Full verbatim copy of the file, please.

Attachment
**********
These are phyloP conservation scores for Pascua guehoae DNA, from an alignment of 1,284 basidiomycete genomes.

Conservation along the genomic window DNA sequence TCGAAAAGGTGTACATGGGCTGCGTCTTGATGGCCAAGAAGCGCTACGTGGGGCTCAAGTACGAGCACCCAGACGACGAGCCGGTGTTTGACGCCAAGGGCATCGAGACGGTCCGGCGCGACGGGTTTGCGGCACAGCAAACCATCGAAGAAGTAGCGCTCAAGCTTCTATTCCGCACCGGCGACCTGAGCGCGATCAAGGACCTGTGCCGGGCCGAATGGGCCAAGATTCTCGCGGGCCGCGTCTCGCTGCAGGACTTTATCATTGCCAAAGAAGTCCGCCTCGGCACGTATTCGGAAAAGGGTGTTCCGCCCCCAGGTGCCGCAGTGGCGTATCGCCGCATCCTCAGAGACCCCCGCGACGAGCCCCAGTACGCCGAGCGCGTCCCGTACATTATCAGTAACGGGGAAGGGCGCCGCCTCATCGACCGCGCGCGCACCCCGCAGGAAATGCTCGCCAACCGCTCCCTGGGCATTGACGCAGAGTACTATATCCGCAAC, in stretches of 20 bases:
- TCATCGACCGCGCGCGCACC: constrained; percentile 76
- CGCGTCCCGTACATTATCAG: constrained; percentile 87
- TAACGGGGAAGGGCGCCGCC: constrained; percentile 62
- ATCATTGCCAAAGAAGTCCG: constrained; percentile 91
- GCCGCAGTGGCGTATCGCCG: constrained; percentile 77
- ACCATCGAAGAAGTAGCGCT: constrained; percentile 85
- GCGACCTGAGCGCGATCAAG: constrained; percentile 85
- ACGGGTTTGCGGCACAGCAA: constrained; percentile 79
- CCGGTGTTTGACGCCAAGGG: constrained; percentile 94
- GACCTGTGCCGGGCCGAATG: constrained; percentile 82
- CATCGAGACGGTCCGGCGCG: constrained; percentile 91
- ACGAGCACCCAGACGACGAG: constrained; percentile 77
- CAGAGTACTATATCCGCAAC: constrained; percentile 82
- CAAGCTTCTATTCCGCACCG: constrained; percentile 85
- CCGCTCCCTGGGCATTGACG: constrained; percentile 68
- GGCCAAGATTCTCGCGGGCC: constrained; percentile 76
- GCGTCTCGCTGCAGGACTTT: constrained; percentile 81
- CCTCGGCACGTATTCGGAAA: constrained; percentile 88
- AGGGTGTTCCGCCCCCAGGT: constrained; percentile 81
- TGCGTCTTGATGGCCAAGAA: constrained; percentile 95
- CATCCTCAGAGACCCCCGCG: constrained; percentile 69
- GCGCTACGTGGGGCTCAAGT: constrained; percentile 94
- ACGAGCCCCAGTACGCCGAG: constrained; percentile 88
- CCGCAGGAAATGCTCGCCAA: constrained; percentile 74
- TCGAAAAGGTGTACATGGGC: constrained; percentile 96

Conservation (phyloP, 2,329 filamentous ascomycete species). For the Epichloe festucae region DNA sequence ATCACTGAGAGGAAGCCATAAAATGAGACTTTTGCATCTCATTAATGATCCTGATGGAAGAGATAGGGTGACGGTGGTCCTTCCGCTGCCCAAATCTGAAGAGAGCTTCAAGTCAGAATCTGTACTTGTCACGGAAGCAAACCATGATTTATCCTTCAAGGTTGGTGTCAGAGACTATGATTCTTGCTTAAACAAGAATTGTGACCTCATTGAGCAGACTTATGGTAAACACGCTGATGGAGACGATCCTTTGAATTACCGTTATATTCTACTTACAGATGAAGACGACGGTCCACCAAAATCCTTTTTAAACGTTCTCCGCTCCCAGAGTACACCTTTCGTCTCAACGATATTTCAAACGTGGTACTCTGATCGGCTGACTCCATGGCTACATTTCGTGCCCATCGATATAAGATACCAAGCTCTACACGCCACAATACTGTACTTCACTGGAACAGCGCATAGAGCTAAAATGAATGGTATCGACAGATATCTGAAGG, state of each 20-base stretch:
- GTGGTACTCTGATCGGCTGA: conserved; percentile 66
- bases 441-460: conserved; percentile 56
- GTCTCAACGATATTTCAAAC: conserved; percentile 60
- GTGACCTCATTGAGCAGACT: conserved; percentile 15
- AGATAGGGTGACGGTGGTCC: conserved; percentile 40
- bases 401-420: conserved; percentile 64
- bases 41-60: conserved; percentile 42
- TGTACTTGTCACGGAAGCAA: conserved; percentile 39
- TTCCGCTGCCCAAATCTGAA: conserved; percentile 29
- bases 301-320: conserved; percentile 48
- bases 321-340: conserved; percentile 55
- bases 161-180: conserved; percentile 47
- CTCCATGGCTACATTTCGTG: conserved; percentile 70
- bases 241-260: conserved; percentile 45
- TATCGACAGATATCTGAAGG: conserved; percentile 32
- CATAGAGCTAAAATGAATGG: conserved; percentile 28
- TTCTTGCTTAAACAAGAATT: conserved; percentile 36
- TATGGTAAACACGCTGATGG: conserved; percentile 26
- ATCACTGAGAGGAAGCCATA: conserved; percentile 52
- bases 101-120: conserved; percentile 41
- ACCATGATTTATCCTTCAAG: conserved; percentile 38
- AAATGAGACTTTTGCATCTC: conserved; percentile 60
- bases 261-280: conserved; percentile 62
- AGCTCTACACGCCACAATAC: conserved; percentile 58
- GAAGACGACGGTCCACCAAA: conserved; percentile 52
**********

These are phyloP conservation scores for Pascua guehoae DNA, from an alignment of 1,284 basidiomycete genomes.

Conservation along the genomic window DNA sequence TCGAAAAGGTGTACATGGGCTGCGTCTTGATGGCCAAGAAGCGCTACGTGGGGCTCAAGTACGAGCACCCAGACGACGAGCCGGTGTTTGACGCCAAGGGCATCGAGACGGTCCGGCGCGACGGGTTTGCGGCACAGCAAACCATCGAAGAAGTAGCGCTCAAGCTTCTATTCCGCACCGGCGACCTGAGCGCGATCAAGGACCTGTGCCGGGCCGAATGGGCCAAGATTCTCGCGGGCCGCGTCTCGCTGCAGGACTTTATCATTGCCAAAGAAGTCCGCCTCGGCACGTATTCGGAAAAGGGTGTTCCGCCCCCAGGTGCCGCAGTGGCGTATCGCCGCATCCTCAGAGACCCCCGCGACGAGCCCCAGTACGCCGAGCGCGTCCCGTACATTATCAGTAACGGGGAAGGGCGCCGCCTCATCGACCGCGCGCGCACCCCGCAGGAAATGCTCGCCAACCGCTCCCTGGGCATTGACGCAGAGTACTATATCCGCAAC, in stretches of 20 bases:
- TCATCGACCGCGCGCGCACC: constrained; percentile 76
- CGCGTCCCGTACATTATCAG: constrained; percentile 87
- TAACGGGGAAGGGCGCCGCC: constrained; percentile 62
- ATCATTGCCAAAGAAGTCCG: constrained; percentile 91
- GCCGCAGTGGCGTATCGCCG: constrained; percentile 77
- ACCATCGAAGAAGTAGCGCT: constrained; percentile 85
- GCGACCTGAGCGCGATCAAG: constrained; percentile 85
- ACGGGTTTGCGGCACAGCAA: constrained; percentile 79
- CCGGTGTTTGACGCCAAGGG: constrained; percentile 94
- GACCTGTGCCGGGCCGAATG: constrained; percentile 82
- CATCGAGACGGTCCGGCGCG: constrained; percentile 91
- ACGAGCACCCAGACGACGAG: constrained; percentile 77
- CAGAGTACTATATCCGCAAC: constrained; percentile 82
- CAAGCTTCTATTCCGCACCG: constrained; percentile 85
- CCGCTCCCTGGGCATTGACG: constrained; percentile 68
- GGCCAAGATTCTCGCGGGCC: constrained; percentile 76
- GCGTCTCGCTGCAGGACTTT: constrained; percentile 81
- CCTCGGCACGTATTCGGAAA: constrained; percentile 88
- AGGGTGTTCCGCCCCCAGGT: constrained; percentile 81
- TGCGTCTTGATGGCCAAGAA: constrained; percentile 95
- CATCCTCAGAGACCCCCGCG: constrained; percentile 69
- GCGCTACGTGGGGCTCAAGT: constrained; percentile 94
- ACGAGCCCCAGTACGCCGAG: constrained; percentile 88
- CCGCAGGAAATGCTCGCCAA: constrained; percentile 74
- TCGAAAAGGTGTACATGGGC: constrained; percentile 96

Conservation (phyloP, 2,329 filamentous ascomycete species). For the Epichloe festucae region DNA sequence ATCACTGAGAGGAAGCCATAAAATGAGACTTTTGCATCTCATTAATGATCCTGATGGAAGAGATAGGGTGACGGTGGTCCTTCCGCTGCCCAAATCTGAAGAGAGCTTCAAGTCAGAATCTGTACTTGTCACGGAAGCAAACCATGATTTATCCTTCAAGGTTGGTGTCAGAGACTATGATTCTTGCTTAAACAAGAATTGTGACCTCATTGAGCAGACTTATGGTAAACACGCTGATGGAGACGATCCTTTGAATTACCGTTATATTCTACTTACAGATGAAGACGACGGTCCACCAAAATCCTTTTTAAACGTTCTCCGCTCCCAGAGTACACCTTTCGTCTCAACGATATTTCAAACGTGGTACTCTGATCGGCTGACTCCATGGCTACATTTCGTGCCCATCGATATAAGATACCAAGCTCTACACGCCACAATACTGTACTTCACTGGAACAGCGCATAGAGCTAAAATGAATGGTATCGACAGATATCTGAAGG, state of each 20-base stretch:
- GTGGTACTCTGATCGGCTGA: conserved; percentile 66
- bases 441-460: conserved; percentile 56
- GTCTCAACGATATTTCAAAC: conserved; percentile 60
- GTGACCTCATTGAGCAGACT: conserved; percentile 15
- AGATAGGGTGACGGTGGTCC: conserved; percentile 40
- bases 401-420: conserved; percentile 64
- bases 41-60: conserved; percentile 42
- TGTACTTGTCACGGAAGCAA: conserved; percentile 39
- TTCCGCTGCCCAAATCTGAA: conserved; percentile 29
- bases 301-320: conserved; percentile 48
- bases 321-340: conserved; percentile 55
- bases 161-180: conserved; percentile 47
- CTCCATGGCTACATTTCGTG: conserved; percentile 70
- bases 241-260: conserved; percentile 45
- TATCGACAGATATCTGAAGG: conserved; percentile 32
- CATAGAGCTAAAATGAATGG: conserved; percentile 28
- TTCTTGCTTAAACAAGAATT: conserved; percentile 36
- TATGGTAAACACGCTGATGG: conserved; percentile 26
- ATCACTGAGAGGAAGCCATA: conserved; percentile 52
- bases 101-120: conserved; percentile 41
- ACCATGATTTATCCTTCAAG: conserved; percentile 38
- AAATGAGACTTTTGCATCTC: conserved; percentile 60
- bases 261-280: conserved; percentile 62
- AGCTCTACACGCCACAATAC: conserved; percentile 58
- GAAGACGACGGTCCACCAAA: conserved; percentile 52